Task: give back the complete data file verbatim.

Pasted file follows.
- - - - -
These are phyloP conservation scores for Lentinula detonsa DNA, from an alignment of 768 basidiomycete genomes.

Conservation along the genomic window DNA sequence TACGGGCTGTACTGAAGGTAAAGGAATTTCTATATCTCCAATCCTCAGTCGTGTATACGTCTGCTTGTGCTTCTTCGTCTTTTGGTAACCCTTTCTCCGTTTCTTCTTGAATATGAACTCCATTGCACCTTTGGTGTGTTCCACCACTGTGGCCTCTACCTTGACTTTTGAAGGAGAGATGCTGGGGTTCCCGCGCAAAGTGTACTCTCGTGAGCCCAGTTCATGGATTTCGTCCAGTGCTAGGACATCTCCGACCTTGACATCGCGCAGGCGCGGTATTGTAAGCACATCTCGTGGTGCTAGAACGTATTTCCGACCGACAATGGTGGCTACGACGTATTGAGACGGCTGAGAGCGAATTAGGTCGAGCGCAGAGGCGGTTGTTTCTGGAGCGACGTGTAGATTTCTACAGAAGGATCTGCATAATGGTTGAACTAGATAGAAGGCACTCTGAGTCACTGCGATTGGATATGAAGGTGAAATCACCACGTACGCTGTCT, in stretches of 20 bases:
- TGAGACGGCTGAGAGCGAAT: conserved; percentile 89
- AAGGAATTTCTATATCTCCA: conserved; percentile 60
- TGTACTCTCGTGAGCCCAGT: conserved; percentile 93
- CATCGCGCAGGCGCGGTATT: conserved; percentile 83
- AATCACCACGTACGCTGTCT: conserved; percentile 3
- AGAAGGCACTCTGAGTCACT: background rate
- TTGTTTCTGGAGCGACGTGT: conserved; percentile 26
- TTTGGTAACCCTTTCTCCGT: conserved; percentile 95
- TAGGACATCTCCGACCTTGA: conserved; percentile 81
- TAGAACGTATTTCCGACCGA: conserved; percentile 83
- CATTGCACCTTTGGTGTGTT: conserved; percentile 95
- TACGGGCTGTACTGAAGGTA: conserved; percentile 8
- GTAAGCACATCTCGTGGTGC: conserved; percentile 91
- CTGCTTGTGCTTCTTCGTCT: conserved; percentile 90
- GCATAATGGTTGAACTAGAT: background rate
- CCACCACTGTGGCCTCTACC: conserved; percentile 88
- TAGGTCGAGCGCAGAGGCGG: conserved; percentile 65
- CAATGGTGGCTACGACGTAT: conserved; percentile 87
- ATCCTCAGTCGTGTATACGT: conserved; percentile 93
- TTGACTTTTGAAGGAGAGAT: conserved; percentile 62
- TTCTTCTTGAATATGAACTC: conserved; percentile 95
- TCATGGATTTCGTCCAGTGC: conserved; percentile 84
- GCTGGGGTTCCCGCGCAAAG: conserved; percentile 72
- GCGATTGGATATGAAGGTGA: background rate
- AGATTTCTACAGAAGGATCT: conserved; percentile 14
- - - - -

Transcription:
These are phyloP conservation scores for Lentinula detonsa DNA, from an alignment of 768 basidiomycete genomes.

Conservation along the genomic window DNA sequence TACGGGCTGTACTGAAGGTAAAGGAATTTCTATATCTCCAATCCTCAGTCGTGTATACGTCTGCTTGTGCTTCTTCGTCTTTTGGTAACCCTTTCTCCGTTTCTTCTTGAATATGAACTCCATTGCACCTTTGGTGTGTTCCACCACTGTGGCCTCTACCTTGACTTTTGAAGGAGAGATGCTGGGGTTCCCGCGCAAAGTGTACTCTCGTGAGCCCAGTTCATGGATTTCGTCCAGTGCTAGGACATCTCCGACCTTGACATCGCGCAGGCGCGGTATTGTAAGCACATCTCGTGGTGCTAGAACGTATTTCCGACCGACAATGGTGGCTACGACGTATTGAGACGGCTGAGAGCGAATTAGGTCGAGCGCAGAGGCGGTTGTTTCTGGAGCGACGTGTAGATTTCTACAGAAGGATCTGCATAATGGTTGAACTAGATAGAAGGCACTCTGAGTCACTGCGATTGGATATGAAGGTGAAATCACCACGTACGCTGTCT, in stretches of 20 bases:
- TGAGACGGCTGAGAGCGAAT: conserved; percentile 89
- AAGGAATTTCTATATCTCCA: conserved; percentile 60
- TGTACTCTCGTGAGCCCAGT: conserved; percentile 93
- CATCGCGCAGGCGCGGTATT: conserved; percentile 83
- AATCACCACGTACGCTGTCT: conserved; percentile 3
- AGAAGGCACTCTGAGTCACT: background rate
- TTGTTTCTGGAGCGACGTGT: conserved; percentile 26
- TTTGGTAACCCTTTCTCCGT: conserved; percentile 95
- TAGGACATCTCCGACCTTGA: conserved; percentile 81
- TAGAACGTATTTCCGACCGA: conserved; percentile 83
- CATTGCACCTTTGGTGTGTT: conserved; percentile 95
- TACGGGCTGTACTGAAGGTA: conserved; percentile 8
- GTAAGCACATCTCGTGGTGC: conserved; percentile 91
- CTGCTTGTGCTTCTTCGTCT: conserved; percentile 90
- GCATAATGGTTGAACTAGAT: background rate
- CCACCACTGTGGCCTCTACC: conserved; percentile 88
- TAGGTCGAGCGCAGAGGCGG: conserved; percentile 65
- CAATGGTGGCTACGACGTAT: conserved; percentile 87
- ATCCTCAGTCGTGTATACGT: conserved; percentile 93
- TTGACTTTTGAAGGAGAGAT: conserved; percentile 62
- TTCTTCTTGAATATGAACTC: conserved; percentile 95
- TCATGGATTTCGTCCAGTGC: conserved; percentile 84
- GCTGGGGTTCCCGCGCAAAG: conserved; percentile 72
- GCGATTGGATATGAAGGTGA: background rate
- AGATTTCTACAGAAGGATCT: conserved; percentile 14